It's hilly, bohemian and the cultural centre of northern California, but there's much more to San Francisco than just trolley cars, hippies and an old jail. For example, San Francisco has a Gold Rush history, a dynamic wine culture and is the birthplace of fortune cookies. Who knew? Here are some more things to know.

Visa Requirements

Australian passport holders are eligible to holiday in the United States for up to 90 days without a visa under the Visa Waiver Program. In order to travel under this program, you must apply and be granted authorisation through the Electronic System for Travel Authorization prior to your trip. Please be aware this information is only a guideline. For up-to-the-minute visa information, contact your local US embassy.


The currency in the USA is the US Dollar. The exchange rate between the Australian Dollar and the US Dollar changes constantly, so in the lead-up to your trip, monitor the rate to get the best deal. For safe spending while overseas, consider bringing a credit card or travel money card with you. Pre-paid Cash Passports are ideal for international travel as they can hold a range of currencies, including US Dollars, and can also be used as a credit card.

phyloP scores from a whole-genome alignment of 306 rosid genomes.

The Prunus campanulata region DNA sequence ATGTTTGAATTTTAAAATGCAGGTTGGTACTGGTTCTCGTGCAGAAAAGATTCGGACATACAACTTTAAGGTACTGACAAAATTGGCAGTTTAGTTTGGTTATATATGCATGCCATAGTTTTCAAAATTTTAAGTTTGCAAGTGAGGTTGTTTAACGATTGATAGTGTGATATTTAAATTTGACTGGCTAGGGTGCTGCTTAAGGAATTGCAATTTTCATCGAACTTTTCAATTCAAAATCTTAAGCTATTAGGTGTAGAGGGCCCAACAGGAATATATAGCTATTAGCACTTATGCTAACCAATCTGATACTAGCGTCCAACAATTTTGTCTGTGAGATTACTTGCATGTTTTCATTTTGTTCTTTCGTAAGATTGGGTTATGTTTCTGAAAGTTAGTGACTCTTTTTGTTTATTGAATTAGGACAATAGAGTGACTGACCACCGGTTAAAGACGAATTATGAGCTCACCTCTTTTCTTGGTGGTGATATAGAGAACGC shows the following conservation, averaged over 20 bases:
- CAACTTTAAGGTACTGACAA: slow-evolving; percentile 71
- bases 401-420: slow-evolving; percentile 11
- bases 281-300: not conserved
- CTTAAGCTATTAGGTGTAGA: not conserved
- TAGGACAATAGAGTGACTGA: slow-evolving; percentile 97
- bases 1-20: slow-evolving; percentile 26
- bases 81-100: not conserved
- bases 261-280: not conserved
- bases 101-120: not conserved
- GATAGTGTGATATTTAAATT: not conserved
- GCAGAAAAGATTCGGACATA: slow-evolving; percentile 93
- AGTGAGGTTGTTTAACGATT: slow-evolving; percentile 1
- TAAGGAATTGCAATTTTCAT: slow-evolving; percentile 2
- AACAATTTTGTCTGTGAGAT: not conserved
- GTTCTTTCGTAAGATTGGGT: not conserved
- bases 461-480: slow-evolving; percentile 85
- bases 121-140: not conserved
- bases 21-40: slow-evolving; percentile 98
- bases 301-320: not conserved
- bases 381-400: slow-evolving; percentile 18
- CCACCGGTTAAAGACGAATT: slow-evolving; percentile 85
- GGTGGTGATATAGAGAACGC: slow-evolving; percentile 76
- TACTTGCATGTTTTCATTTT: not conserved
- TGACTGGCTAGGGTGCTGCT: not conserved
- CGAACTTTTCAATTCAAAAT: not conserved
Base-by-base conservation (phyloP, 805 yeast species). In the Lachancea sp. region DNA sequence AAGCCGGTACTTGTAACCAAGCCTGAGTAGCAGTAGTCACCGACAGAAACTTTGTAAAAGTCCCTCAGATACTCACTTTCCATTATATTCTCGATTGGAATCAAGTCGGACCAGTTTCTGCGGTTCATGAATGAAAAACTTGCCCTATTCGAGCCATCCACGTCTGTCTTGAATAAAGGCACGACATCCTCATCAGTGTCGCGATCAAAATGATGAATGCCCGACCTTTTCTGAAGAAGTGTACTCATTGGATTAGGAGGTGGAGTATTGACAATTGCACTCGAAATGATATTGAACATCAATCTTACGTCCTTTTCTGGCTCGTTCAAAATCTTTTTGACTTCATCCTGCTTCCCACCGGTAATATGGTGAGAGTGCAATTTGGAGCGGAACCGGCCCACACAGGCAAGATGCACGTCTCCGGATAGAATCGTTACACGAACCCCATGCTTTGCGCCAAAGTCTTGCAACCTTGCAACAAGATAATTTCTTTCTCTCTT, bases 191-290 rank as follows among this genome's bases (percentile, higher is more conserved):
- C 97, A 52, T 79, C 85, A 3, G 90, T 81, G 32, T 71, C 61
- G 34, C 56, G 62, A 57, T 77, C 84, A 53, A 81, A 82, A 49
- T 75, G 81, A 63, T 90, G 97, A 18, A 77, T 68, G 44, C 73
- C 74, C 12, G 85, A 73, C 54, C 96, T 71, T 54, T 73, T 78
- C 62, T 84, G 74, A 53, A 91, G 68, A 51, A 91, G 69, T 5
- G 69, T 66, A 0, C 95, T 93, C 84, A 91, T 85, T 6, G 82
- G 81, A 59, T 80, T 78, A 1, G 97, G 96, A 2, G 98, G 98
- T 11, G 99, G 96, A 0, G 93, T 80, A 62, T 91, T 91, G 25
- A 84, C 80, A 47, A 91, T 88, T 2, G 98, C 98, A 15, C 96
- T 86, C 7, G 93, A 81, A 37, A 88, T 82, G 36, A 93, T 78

As a coastal city, many menus in San Francisco showcase the local seafood. For the freshest bites, browse Fisherman's Wharf and Pier 39 where you can sink your teeth into the day's catch. A famous meal to try at Fisherman's Wharf is crab chowder served in a sourdough bread bowl, which showcases two of the region's specialities. Delis are another dining highlight in San Fran with many serving salami sandwiches since the city's Italian days. In the Mission District, the burrito reigns supreme as a dining favourite with numerous taquerias to be found. And then there is the famed Chinese food of Chinatown, the largest Chinatown outside of Asia and a popular choice for cheap and easy dining. Another must-try is the local chocolate from Ghirardelli plus its world-renowned hot fudge sundaes and other old-school fountain treats.


Nightlife in San Francisco comes in a range of flavours across the neighbourhoods. In SoMa (South of Market Street),  things get quite dancey with a number of electronic and hip-hop clubs, while the Mission is more alternative with artsy boutique bars and live-music venues. For something more slick, the Marina District takes its wine and cocktails very seriously, while cheap drinks and rowdy student-friendly clubs stay open until sunrise in North Beach. You can also take in trashy trannie shows, get mired in '50s nostalgia, and try organic mixers and cocktails at numerous venues for an eclectic vibe that's totally San Fran.

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